When is the “psychedelic soul” revival coming? Call it what you will but
this is a genre that really needs to be more pronounced. Black Merda had
two releases in 1970 and 1972, combined here. Mississippi mud steeped in the shadows of Motown with a healthy dose of homage a Hendrix, this is a
killer. Great liner notes are worth a read, and evidently the surviving
members are still gutting it out to this day. Part of me wants to review
this double dip in more important civil rights tones, but really this is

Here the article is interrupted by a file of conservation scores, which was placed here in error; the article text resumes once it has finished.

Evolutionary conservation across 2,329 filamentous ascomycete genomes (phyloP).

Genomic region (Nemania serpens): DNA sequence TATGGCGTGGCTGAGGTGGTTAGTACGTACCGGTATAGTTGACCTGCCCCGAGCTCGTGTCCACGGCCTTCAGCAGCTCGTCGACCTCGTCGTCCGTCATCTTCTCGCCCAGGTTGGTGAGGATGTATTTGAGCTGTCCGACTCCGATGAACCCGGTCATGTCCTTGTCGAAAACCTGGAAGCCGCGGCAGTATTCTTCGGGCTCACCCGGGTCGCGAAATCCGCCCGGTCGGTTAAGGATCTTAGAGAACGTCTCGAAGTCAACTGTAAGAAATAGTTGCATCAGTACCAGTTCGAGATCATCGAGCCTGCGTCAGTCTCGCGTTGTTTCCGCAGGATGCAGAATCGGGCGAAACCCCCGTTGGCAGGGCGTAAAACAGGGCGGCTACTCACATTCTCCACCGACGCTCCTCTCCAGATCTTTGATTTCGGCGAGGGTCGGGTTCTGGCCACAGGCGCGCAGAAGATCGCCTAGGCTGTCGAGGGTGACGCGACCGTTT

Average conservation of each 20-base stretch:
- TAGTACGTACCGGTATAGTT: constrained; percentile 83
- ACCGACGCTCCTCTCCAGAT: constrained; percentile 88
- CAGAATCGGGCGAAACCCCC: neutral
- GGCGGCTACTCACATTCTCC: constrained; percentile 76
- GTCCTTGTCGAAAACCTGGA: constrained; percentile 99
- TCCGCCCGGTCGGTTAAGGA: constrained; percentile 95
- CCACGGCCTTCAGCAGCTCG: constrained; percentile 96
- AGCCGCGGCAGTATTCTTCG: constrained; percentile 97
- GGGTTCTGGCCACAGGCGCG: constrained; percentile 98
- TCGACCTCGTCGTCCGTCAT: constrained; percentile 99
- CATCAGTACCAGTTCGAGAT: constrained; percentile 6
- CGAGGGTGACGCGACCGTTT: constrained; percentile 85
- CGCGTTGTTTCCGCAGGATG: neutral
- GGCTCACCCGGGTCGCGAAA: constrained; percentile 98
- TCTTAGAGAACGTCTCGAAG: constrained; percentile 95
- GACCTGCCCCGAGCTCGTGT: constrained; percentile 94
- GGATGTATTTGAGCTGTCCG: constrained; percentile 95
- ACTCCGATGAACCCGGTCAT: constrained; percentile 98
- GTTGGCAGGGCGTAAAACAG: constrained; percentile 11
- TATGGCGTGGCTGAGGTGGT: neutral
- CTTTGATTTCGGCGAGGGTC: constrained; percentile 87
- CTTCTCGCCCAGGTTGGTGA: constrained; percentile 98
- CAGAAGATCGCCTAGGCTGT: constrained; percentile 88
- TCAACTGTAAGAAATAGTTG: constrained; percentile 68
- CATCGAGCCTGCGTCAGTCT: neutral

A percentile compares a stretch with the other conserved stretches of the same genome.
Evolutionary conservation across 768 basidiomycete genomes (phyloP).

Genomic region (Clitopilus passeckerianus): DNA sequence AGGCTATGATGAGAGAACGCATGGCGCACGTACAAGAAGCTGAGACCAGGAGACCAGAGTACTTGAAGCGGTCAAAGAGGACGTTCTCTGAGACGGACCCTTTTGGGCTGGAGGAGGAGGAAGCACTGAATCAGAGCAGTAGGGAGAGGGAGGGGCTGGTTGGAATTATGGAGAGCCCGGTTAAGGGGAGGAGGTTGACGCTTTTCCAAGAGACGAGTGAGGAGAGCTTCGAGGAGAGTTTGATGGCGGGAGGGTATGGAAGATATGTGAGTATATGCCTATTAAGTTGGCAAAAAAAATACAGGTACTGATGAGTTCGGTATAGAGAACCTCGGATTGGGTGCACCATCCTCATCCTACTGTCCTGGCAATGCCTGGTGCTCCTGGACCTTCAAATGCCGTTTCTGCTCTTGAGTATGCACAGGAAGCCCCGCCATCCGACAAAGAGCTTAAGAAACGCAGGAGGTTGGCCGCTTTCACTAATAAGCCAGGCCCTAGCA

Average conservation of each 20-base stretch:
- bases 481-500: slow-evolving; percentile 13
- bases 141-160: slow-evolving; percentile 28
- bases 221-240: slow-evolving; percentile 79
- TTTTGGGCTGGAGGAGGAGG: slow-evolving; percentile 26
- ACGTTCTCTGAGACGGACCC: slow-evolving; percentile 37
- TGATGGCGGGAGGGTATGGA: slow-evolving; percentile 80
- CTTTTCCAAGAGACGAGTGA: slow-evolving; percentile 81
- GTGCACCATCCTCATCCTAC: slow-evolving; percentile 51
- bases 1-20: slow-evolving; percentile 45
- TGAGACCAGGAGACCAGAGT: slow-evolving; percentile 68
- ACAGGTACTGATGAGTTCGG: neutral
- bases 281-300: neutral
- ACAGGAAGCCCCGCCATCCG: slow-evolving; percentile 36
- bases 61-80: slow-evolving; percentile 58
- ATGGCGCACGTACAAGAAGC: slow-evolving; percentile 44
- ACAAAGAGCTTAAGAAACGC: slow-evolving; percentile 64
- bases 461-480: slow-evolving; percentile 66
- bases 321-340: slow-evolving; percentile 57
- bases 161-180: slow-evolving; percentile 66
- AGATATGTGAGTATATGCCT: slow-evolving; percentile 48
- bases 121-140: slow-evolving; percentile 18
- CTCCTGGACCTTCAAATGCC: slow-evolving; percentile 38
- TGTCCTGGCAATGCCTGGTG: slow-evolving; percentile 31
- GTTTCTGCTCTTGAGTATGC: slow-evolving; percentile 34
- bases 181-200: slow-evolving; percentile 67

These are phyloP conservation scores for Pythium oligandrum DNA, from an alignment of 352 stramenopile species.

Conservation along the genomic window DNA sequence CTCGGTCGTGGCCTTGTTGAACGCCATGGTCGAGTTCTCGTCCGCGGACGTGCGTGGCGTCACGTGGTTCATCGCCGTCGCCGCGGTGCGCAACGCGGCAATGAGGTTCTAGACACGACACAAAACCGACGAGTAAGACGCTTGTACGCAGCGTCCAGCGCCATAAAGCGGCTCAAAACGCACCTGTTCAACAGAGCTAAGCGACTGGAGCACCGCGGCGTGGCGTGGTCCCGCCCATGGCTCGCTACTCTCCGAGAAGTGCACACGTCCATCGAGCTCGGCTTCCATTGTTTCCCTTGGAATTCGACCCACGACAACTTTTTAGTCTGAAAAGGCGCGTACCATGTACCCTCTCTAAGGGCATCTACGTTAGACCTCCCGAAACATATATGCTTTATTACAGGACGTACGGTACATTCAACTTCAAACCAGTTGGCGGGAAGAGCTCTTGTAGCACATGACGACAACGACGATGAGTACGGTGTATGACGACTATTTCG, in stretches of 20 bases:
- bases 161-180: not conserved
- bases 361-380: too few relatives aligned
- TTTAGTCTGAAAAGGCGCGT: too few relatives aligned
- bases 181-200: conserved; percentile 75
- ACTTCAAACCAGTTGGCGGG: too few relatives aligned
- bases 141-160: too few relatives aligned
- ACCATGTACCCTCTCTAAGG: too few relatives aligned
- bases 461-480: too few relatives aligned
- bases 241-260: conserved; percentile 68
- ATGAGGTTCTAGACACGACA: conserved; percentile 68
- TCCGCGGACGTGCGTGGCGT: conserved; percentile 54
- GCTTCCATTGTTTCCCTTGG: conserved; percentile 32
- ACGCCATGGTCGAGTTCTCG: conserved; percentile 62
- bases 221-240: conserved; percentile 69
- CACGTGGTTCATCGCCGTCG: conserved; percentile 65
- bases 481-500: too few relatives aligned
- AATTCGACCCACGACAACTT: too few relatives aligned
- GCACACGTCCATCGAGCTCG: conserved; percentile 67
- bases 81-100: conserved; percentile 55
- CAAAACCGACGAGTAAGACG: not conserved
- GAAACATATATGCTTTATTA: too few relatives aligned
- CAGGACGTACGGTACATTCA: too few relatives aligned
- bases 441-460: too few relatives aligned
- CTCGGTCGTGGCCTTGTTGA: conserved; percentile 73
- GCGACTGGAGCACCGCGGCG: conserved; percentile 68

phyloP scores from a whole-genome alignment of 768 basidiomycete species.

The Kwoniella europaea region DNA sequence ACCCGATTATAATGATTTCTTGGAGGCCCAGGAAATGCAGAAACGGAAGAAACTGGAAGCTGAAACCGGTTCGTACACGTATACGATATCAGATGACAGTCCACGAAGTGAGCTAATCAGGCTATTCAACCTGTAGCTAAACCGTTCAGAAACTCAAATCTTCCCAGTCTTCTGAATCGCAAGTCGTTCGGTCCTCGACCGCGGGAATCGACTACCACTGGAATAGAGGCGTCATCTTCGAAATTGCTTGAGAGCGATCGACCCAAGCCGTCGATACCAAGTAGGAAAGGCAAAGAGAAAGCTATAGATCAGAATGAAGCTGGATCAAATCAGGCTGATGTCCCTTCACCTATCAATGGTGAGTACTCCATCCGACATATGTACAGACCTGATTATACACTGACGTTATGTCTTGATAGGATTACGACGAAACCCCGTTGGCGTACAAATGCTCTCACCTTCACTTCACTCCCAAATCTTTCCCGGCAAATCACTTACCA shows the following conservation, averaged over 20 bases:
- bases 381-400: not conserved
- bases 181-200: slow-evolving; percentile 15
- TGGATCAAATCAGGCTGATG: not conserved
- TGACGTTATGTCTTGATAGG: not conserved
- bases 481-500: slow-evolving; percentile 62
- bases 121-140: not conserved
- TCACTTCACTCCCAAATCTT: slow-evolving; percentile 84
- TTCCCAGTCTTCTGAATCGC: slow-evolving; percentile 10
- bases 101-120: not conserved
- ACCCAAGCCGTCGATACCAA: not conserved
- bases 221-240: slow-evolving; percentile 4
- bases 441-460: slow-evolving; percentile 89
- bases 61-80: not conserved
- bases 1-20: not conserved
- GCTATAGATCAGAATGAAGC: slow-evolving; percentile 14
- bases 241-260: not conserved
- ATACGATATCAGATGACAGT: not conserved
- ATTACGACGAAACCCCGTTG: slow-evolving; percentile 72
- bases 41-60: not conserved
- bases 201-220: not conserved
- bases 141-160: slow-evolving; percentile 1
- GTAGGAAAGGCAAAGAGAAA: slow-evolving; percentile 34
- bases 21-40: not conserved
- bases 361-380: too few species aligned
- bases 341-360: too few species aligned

just a righteous rock album with fantastic funk flavor at times. Anytime
you get that exhorting kind of manly vocal often teamed in chorus with
a party vibe, that feels so good. Toss in a bassline that has more than
enough “uhhhh” and then let the brothers work it out on guitar (and I
mean biological brothers as well), Anthony and Charles Hawkins are
super tasteful here, from the fuzz to the weep to the blitz to the
more subdued acoustic jangle. Hell if I know why these guys weren’t
huge, I hear a track like “Long Burn the Fire” or the almost asiatic
blues over crunch on “The Folks from Mother’s Mixer”, mighty mighty!
Loop the first few bars of “Prophet” and sell that as a wonderdrug.
A lot of diversity on here as well, I just happen to dig the numbers
that bring the hammer.
Reviewed by Thurston Hunger on
May 3, 2007 at 3:29 pm
Filed as CD,Soul
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